A new view on subsea sampling means better outcomes

A new view on subsea sampling means better outcomes

Posted: November 18, 2020

Richard Barr, Business Development Manager – Production Chemistry, explains that probing the exact reasons behind production issues is the obvious way to unlock the most effective solutions.

As we celebrate 50 years of the success of the Forties field in the United Kingdom Continental Shelf (UKCS), now is the time for a bit of reflection. It’s complex: we champion the “ups” or successes in the industry, but perhaps we should also be marking the “downs”, or setbacks, as they too have played a part with respect to progression.

Reflection is never easy as a process and it can throw up unexpected results, but often it can help one gain a wider picture of a situation – and thus a better outcome.

So, with the breadth of issues faced in the cyclical oil and gas industry, have we sometimes followed the same path for too long, or failed to adapt, missing a chance to improve, and has such an ethos proved costly?

Changing established approaches and attitudes can be challenging but it is obviously better to be part of a solution rather than part of the problem.

Take production operations. I have seen, and still hear about, how production is lost due to well shut-ins, inevitably resulting in targets being missed, and future operational expenditure budgets being cut: some of the numbers are truly concerning.

Production losses in the UKCS in 2019 amounted to 146m barrels of oil equivalent, of which 36m were due to the hydrocarbon processing system, 11m owing to the reservoir and 4m attributable to issues with the gathering system, however what we don’t know is the true cause of these production losses.

More answers, better solutions

It’s fine to suggest there was a gathering system issue – but why had the gathering system become an issue? Did it not meet its design purposes, its requirements – or was it something else? So, dissecting and leveraging such a setback or problem could ultimately lead to a defining answer.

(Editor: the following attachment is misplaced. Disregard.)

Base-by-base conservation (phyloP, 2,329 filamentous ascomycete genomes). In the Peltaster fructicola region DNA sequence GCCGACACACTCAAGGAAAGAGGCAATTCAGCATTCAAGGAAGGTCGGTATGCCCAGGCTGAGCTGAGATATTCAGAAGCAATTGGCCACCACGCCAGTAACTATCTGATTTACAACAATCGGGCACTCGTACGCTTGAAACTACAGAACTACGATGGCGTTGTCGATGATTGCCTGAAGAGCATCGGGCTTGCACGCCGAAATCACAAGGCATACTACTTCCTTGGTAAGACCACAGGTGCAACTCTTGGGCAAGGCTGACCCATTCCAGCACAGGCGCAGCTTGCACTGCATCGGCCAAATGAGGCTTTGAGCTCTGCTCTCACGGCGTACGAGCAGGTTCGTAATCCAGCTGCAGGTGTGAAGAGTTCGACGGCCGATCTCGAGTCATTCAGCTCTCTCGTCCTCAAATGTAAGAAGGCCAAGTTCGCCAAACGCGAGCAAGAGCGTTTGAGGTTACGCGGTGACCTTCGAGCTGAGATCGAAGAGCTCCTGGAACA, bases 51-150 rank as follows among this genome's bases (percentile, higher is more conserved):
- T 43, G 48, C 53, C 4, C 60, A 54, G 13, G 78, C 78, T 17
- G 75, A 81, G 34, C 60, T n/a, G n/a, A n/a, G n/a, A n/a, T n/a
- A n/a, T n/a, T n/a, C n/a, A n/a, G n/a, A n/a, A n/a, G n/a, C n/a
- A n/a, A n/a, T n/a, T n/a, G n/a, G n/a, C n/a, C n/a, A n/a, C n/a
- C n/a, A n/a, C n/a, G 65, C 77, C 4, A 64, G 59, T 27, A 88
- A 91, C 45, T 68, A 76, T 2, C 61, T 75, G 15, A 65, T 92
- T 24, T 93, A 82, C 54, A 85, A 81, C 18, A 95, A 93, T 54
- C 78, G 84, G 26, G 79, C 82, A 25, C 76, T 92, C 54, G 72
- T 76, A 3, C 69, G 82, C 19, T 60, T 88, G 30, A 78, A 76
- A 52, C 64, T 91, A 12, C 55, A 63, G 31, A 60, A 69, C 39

Having worked for operators for several years, and now supporting them across the globe, I believe that if more operators shared further details of their challenges, then ultimately the service and support industry could offer better solutions.

As an example, allocating production losses to specific activities, rather than general areas, might take a bit more time in reporting and collating, but better data would be produced, providing greater information, which would, in turn, improve the industry’s knowledge and understanding.

How many operators, if they looked at the detail, would be able to pinpoint these losses to production chemistry issues? Unrepresentative topside sampling, pipeline flushing and/or a lack of accurate meter calibration, all impact the chemistry of what is produced. Understanding more of the problem would help the industry develop, innovate and offer technologies that can truly benefit sustained production and reduced uplifting costs.

But perhaps some of these solutions already exist, and a number of operators just aren’t aware of what is out there.

Trust in the chemistry of sampling

For example, the benefits from subsea sampling clearly far outweigh the risks associated with not knowing for certain what lies behind a problem. A subsea sample, obtained from the right place with the right equipment, will crucially not be downstream of deposits, does not require other wells to be shut in and does not rely on days of flushing in the hope that it is free from pipeline or other well contaminates.

What that sample will tell us is the actual chemistry: the physical and chemical properties of the produced fluids, confirming the mass balance in the pipeline taken upstream of deposits. A subsea sample is a sample taken at source, capturing the core elements of the problem afflicting the flowline, and therefore enabling the correct remedies and actions to be implemented.

It is important to remember the effective management of any process depends on understanding how that process is performing. At the end of the day, sampling is the key to unlocking all that data.

The moment you change your perception on subsea sampling, is also the moment you rewrite the chemistry of your process, allowing you to manage much more efficiently what you monitor.

Richard Barr
Richard Barr – Business Development Manager

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